[Met Performance] CID:247050

Le Nozze di Figaro
Metropolitan Opera House, Thu, October 14, 1976

Debut : Leopold Hager, Maria Ewing, Phebe Berkowitz, Bruce Donnell

Le Nozze di Figaro (269)
Wolfgang Amadeus Mozart | Lorenzo Da Ponte
Justino Díaz

Judith Blegen

Count Almaviva
Richard Stilwell

Countess Almaviva
Evelyn Lear

Maria Ewing [Debut]

Dr. Bartolo
Andrew Foldi

Jean Kraft

Don Basilio
Andrea Velis

Andrij Dobriansky

Betsy Norden

Don Curzio
Nico Castel

Elyssa Lindner

Elvira Green

Leopold Hager [Debut]

Günther Rennert

Robert O'Hearn

Stage Director
Phebe Berkowitz [Debut]

Stage Director
Bruce Donnell [Debut]

Le Nozze di Figaro received eleven performances this season.

Review 1:

Review of Ron Eyer in the Daily News

A dignity that defines

Though the Mozart-da Ponte-Beaumarchais "Marriage of Figaro" is a social document (a political tract, if you will) masking as a comic opera, it commonly is presented as a simple farce about marital infidelity. Gunther Rennert's production, on view at the Met for the first time this season Thursday night, at least gives it a dignity that suggests 18th-century turmoil and impatience with the privilege of the gentry - in this case, the premarital rights of a lord with a virgin in his employ.

Figaro (beautifully articulated by Justino Diaz) remains uncowed by his master, Count Almaviva (admirably sung by Richard Stilwell). Nor is the Countess above conniving with her maid, Susanna - the object of her husband's lust - to bring about his exposure.

There were two newcomers to the house: conductor Leonard Hager, and Maria Ewing, who did a robust portrayal Cherubino. Pretty much confined vocally to two arias (including the famous "Voi, che sapete"), the mezzo from Detroit clearly merits a close inspection in deeper roles. Strong dramatic potential is there, and a voice - ample in size and capable of wide inflection - goes with it. Hager, closely identified with Mozart as a fellow Salzburger and present director there of the Mozarteum orchestra, respects his singers, and he holds to brisk tempos, which prevented the lags that sometime occur in the ensembles and in the moderately paced arias.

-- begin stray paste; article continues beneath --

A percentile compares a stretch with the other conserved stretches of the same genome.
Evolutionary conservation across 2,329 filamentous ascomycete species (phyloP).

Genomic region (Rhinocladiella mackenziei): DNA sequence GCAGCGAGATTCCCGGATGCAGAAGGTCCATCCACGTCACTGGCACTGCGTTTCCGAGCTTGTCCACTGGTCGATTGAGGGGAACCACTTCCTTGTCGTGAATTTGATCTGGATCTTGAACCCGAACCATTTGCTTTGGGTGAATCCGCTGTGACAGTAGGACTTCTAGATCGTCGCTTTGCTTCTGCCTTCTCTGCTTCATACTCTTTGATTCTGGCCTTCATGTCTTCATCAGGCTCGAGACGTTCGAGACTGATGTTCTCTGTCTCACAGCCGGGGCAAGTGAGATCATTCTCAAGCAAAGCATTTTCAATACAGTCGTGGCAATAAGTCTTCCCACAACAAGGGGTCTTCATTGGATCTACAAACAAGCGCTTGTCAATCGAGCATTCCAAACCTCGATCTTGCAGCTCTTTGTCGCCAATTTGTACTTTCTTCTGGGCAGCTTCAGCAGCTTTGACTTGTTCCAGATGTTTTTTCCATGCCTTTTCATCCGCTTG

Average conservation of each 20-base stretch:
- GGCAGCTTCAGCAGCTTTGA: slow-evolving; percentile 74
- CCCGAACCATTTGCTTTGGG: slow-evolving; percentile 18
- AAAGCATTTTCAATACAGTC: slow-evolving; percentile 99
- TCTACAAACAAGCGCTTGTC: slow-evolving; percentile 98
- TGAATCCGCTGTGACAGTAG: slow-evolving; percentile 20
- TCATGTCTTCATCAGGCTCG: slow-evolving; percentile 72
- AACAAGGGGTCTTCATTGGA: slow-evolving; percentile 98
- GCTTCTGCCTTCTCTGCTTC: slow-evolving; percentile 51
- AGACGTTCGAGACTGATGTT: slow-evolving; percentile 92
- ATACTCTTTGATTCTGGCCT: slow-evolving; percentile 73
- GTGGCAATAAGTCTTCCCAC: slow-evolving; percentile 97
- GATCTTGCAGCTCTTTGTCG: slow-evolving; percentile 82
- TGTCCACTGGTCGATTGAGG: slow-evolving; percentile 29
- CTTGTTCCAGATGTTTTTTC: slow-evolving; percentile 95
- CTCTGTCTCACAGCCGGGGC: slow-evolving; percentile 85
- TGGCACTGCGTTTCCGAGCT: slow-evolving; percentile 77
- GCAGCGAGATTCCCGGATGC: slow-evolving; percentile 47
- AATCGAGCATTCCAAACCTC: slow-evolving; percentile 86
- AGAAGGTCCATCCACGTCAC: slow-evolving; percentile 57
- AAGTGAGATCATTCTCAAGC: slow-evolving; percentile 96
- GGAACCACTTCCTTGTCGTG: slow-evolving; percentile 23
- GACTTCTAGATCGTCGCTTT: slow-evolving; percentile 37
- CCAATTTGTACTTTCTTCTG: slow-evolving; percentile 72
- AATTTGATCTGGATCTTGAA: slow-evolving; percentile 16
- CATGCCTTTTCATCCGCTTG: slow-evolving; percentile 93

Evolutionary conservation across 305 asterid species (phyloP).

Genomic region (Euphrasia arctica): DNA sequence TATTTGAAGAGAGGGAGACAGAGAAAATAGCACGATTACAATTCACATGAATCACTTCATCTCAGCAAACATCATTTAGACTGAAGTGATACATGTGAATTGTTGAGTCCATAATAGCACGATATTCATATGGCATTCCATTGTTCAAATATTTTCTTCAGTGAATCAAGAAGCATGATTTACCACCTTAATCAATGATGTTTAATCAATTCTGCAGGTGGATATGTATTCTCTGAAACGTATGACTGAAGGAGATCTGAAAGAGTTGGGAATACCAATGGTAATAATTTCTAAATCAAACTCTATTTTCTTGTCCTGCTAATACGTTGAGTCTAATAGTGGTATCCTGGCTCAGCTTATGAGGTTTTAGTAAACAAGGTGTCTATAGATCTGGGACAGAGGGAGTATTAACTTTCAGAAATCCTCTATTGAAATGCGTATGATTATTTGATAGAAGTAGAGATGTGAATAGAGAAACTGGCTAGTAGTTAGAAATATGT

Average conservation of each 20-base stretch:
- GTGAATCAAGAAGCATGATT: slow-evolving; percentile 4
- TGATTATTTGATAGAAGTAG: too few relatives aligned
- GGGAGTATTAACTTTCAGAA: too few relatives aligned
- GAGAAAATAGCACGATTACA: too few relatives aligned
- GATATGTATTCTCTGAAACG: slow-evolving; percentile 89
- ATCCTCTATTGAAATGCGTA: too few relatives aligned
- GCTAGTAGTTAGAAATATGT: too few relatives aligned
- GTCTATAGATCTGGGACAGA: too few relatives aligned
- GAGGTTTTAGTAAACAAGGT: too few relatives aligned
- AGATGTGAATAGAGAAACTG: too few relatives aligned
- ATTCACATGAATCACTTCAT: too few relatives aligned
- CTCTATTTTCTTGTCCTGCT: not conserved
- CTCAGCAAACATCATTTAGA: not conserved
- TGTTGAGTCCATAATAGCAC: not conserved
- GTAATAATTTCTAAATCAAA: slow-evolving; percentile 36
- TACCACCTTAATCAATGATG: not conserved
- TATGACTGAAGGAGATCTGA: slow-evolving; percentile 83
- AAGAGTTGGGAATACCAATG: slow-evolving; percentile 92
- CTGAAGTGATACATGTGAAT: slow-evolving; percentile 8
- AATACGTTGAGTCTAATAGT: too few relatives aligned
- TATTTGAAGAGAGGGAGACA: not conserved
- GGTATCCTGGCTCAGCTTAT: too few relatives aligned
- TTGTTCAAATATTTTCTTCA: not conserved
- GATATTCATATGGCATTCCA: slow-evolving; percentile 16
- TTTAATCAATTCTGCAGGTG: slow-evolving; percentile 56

"Figaro" is, in fact, an ensemble opera, and Judith Blegen (Susanna), Evelyn Lear (Countess), Jean Kraft (Marcellina) and Andrea Velis (Don Basilio) fit well into the mold. There are no spectacular roles (only a couple of high Cs in the entire score), so no spectacular singers need apply (despite the Nordicas and the de Reszkes of the past). Neat, but not gaudy, workmanship is what counts - and that's what "Figaro" got Thursday night.

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